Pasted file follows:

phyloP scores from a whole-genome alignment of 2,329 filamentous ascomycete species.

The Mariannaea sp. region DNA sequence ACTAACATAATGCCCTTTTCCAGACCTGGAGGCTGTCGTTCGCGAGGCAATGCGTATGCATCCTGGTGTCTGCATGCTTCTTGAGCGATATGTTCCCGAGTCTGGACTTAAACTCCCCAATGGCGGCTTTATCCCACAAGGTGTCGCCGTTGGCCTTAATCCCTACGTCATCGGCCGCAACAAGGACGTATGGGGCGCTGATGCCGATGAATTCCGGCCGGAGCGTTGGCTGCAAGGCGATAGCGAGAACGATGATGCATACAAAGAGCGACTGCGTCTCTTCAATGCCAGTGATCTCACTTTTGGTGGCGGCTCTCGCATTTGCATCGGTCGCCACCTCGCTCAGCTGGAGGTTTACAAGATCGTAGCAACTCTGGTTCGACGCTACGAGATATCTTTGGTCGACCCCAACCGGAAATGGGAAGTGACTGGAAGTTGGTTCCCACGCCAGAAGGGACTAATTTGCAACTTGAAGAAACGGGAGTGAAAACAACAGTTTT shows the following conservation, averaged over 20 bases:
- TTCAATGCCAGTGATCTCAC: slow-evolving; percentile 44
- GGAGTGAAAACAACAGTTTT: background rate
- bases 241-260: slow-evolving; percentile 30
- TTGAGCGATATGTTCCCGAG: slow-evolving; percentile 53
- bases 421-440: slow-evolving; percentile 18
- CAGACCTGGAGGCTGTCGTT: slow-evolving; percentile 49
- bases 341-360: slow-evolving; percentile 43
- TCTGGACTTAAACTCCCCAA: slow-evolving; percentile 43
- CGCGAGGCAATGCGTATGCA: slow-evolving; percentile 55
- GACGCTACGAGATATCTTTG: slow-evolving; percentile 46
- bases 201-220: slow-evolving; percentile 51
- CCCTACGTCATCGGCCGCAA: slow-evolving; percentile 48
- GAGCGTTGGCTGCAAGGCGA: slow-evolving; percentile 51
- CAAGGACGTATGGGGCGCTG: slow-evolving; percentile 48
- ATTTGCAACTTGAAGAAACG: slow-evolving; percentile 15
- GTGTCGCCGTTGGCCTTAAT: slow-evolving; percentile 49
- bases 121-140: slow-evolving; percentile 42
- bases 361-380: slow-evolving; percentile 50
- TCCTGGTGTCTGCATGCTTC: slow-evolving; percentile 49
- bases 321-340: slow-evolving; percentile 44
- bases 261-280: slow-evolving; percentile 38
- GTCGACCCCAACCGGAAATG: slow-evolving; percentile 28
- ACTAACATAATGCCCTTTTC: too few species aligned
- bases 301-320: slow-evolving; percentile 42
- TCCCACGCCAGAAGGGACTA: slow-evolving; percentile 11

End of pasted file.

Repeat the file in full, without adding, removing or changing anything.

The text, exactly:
phyloP scores from a whole-genome alignment of 2,329 filamentous ascomycete species.

The Mariannaea sp. region DNA sequence ACTAACATAATGCCCTTTTCCAGACCTGGAGGCTGTCGTTCGCGAGGCAATGCGTATGCATCCTGGTGTCTGCATGCTTCTTGAGCGATATGTTCCCGAGTCTGGACTTAAACTCCCCAATGGCGGCTTTATCCCACAAGGTGTCGCCGTTGGCCTTAATCCCTACGTCATCGGCCGCAACAAGGACGTATGGGGCGCTGATGCCGATGAATTCCGGCCGGAGCGTTGGCTGCAAGGCGATAGCGAGAACGATGATGCATACAAAGAGCGACTGCGTCTCTTCAATGCCAGTGATCTCACTTTTGGTGGCGGCTCTCGCATTTGCATCGGTCGCCACCTCGCTCAGCTGGAGGTTTACAAGATCGTAGCAACTCTGGTTCGACGCTACGAGATATCTTTGGTCGACCCCAACCGGAAATGGGAAGTGACTGGAAGTTGGTTCCCACGCCAGAAGGGACTAATTTGCAACTTGAAGAAACGGGAGTGAAAACAACAGTTTT shows the following conservation, averaged over 20 bases:
- TTCAATGCCAGTGATCTCAC: slow-evolving; percentile 44
- GGAGTGAAAACAACAGTTTT: background rate
- bases 241-260: slow-evolving; percentile 30
- TTGAGCGATATGTTCCCGAG: slow-evolving; percentile 53
- bases 421-440: slow-evolving; percentile 18
- CAGACCTGGAGGCTGTCGTT: slow-evolving; percentile 49
- bases 341-360: slow-evolving; percentile 43
- TCTGGACTTAAACTCCCCAA: slow-evolving; percentile 43
- CGCGAGGCAATGCGTATGCA: slow-evolving; percentile 55
- GACGCTACGAGATATCTTTG: slow-evolving; percentile 46
- bases 201-220: slow-evolving; percentile 51
- CCCTACGTCATCGGCCGCAA: slow-evolving; percentile 48
- GAGCGTTGGCTGCAAGGCGA: slow-evolving; percentile 51
- CAAGGACGTATGGGGCGCTG: slow-evolving; percentile 48
- ATTTGCAACTTGAAGAAACG: slow-evolving; percentile 15
- GTGTCGCCGTTGGCCTTAAT: slow-evolving; percentile 49
- bases 121-140: slow-evolving; percentile 42
- bases 361-380: slow-evolving; percentile 50
- TCCTGGTGTCTGCATGCTTC: slow-evolving; percentile 49
- bases 321-340: slow-evolving; percentile 44
- bases 261-280: slow-evolving; percentile 38
- GTCGACCCCAACCGGAAATG: slow-evolving; percentile 28
- ACTAACATAATGCCCTTTTC: too few species aligned
- bases 301-320: slow-evolving; percentile 42
- TCCCACGCCAGAAGGGACTA: slow-evolving; percentile 11